The title is my question. I think the answer is yes, but I am unsure about it.


No, generally this will not be the case. The yields of the on-the-run treasuries for specific tenors are collected and a cubic spline is fit to these points. Thus, the yields will only match for the on-the-run 1m, 3m, 6m, 12m, 2y, 3y, 5y, 7y, 10y, and 30y treasuries.

For details please see the page on Treasury Yield Curve Methodology.

The Treasury's yield curve is derived using a quasi-cubic hermite spline function. Our inputs are the Close of Business (COB) bid yields for the on-the-run securities. Because the on-the-run securities typically trade close to par, those securities are designated as the knot points in the quasi-cubic hermite spline algorithm and the resulting yield curve is considered a par curve.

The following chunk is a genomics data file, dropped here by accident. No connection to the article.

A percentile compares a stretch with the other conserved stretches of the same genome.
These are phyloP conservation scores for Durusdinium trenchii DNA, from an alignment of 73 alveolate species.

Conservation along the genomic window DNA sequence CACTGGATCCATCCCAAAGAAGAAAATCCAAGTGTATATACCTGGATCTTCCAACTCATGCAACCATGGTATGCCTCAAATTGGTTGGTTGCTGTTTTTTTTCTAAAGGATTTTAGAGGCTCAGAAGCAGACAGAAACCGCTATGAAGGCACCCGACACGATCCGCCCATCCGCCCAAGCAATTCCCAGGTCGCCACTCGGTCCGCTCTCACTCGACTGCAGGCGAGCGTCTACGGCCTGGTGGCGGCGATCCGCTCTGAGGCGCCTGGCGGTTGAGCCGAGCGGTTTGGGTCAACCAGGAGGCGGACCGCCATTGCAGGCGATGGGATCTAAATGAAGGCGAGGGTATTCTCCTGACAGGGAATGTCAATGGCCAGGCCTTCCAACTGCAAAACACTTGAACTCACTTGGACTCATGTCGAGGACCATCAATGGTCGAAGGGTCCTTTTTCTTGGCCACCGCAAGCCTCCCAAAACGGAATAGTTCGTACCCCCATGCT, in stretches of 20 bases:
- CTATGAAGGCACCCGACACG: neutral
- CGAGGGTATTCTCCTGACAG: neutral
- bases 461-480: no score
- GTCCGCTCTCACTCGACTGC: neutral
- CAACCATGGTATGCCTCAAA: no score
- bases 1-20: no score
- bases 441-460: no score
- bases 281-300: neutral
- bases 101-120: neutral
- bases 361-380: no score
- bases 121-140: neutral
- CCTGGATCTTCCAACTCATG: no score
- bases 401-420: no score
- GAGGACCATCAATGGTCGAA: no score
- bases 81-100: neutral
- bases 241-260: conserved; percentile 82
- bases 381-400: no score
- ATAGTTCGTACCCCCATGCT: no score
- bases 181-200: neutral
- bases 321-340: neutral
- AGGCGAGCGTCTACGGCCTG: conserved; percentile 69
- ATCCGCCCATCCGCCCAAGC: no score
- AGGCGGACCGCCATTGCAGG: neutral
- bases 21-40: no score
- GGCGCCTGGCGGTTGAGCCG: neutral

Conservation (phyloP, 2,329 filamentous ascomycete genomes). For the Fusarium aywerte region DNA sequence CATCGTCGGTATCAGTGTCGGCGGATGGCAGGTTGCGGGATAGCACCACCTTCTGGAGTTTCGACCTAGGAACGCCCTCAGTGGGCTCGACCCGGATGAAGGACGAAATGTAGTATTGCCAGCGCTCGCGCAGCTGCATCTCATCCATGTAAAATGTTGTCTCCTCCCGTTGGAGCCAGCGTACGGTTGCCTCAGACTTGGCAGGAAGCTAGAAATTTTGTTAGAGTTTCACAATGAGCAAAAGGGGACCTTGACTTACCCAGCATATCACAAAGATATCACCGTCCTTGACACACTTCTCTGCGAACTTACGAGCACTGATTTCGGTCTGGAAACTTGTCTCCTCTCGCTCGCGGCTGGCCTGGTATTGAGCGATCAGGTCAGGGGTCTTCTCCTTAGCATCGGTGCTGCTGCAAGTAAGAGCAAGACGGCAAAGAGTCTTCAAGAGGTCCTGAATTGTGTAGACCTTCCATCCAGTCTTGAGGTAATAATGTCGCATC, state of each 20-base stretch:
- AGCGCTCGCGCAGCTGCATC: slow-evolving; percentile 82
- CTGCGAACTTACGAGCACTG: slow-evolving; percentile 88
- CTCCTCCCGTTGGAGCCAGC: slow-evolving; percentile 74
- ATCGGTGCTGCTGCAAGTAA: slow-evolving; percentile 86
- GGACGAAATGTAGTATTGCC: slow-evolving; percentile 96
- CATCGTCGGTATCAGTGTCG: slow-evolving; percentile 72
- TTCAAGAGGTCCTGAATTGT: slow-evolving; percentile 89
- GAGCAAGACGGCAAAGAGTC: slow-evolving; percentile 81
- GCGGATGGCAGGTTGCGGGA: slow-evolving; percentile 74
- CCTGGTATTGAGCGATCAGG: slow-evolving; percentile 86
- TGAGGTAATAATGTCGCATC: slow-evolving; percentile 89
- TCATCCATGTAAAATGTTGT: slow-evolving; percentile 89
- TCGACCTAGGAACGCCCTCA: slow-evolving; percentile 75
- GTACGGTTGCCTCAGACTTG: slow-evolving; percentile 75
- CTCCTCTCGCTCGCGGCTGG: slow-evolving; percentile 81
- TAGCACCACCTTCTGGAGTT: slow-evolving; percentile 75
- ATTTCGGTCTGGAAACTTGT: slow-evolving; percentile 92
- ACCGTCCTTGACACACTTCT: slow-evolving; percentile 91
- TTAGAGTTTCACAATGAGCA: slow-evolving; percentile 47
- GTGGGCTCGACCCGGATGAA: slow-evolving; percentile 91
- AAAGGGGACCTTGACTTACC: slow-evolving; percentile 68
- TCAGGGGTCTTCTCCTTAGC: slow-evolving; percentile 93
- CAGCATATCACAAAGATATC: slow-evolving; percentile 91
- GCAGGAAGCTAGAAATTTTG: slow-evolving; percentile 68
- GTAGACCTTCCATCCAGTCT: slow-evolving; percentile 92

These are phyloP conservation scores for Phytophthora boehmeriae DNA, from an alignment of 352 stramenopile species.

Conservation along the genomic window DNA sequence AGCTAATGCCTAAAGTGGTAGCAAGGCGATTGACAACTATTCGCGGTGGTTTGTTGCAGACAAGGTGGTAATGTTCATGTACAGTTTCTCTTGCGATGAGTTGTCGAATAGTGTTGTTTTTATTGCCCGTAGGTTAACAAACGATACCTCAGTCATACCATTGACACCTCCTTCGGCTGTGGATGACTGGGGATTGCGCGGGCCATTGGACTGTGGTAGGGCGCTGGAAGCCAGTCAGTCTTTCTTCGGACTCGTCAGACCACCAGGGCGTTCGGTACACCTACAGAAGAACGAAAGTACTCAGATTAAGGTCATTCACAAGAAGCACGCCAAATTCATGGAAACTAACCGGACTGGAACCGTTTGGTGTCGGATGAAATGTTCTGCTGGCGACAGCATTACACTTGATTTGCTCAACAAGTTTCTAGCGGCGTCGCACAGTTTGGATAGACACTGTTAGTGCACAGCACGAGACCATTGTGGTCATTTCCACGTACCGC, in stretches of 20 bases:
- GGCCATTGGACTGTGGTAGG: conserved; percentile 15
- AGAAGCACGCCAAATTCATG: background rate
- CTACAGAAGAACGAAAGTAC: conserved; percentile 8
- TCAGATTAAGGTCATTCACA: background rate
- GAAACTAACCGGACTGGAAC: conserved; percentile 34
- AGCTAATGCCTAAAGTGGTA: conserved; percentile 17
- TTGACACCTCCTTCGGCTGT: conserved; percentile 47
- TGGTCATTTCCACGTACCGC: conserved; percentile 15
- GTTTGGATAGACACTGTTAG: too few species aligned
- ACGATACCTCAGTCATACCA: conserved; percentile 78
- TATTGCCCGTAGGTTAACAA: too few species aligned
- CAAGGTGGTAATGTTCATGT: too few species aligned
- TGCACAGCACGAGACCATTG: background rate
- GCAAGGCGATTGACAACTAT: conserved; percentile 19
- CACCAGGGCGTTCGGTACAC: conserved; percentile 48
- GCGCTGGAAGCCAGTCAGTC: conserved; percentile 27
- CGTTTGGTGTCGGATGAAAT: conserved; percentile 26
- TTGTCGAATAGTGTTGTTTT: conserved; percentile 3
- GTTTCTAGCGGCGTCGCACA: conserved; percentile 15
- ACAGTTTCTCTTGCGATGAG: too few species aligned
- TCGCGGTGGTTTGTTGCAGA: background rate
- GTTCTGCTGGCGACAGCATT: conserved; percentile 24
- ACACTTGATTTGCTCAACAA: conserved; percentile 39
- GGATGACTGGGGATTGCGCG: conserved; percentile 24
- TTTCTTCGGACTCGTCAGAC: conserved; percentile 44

More specifically, the current inputs are the most recently auctioned 4-, 13-, 26-, and 52-week bills, plus the most recently auctioned 2-, 3-, 5-, 7-, and 10-year notes and the most recently auctioned 30-year bond, plus the composite rate in the 20-year maturity range. The quotes for these securities are obtained at or near the 3:30 PM close each trading day. The inputs for the four bills are their bond equivalent yields.

  • $\begingroup$ If I understand what you said correctly, a hypothetical on-the-run zero coupon treasury would have a yield to maturity that matched the yield curve for it's maturity. But generally, there wouldn't be a treasury for every maturity on the curve? $\endgroup$ Apr 6 '17 at 18:02
  • $\begingroup$ Yes and yes. I will update my answer to provide more details. $\endgroup$
    – msitt
    Apr 6 '17 at 18:21
  • $\begingroup$ @GeorgeWolfe When the yield curve is upward sloping, the zero coupon yield will always be higher than the par yield of the same tenor; converse is true when the yield curve is downward sloping. Only time that zero coupon yield = par yield is when the yield curve is perfectly flat. $\endgroup$
    – Helin
    Apr 6 '17 at 19:08

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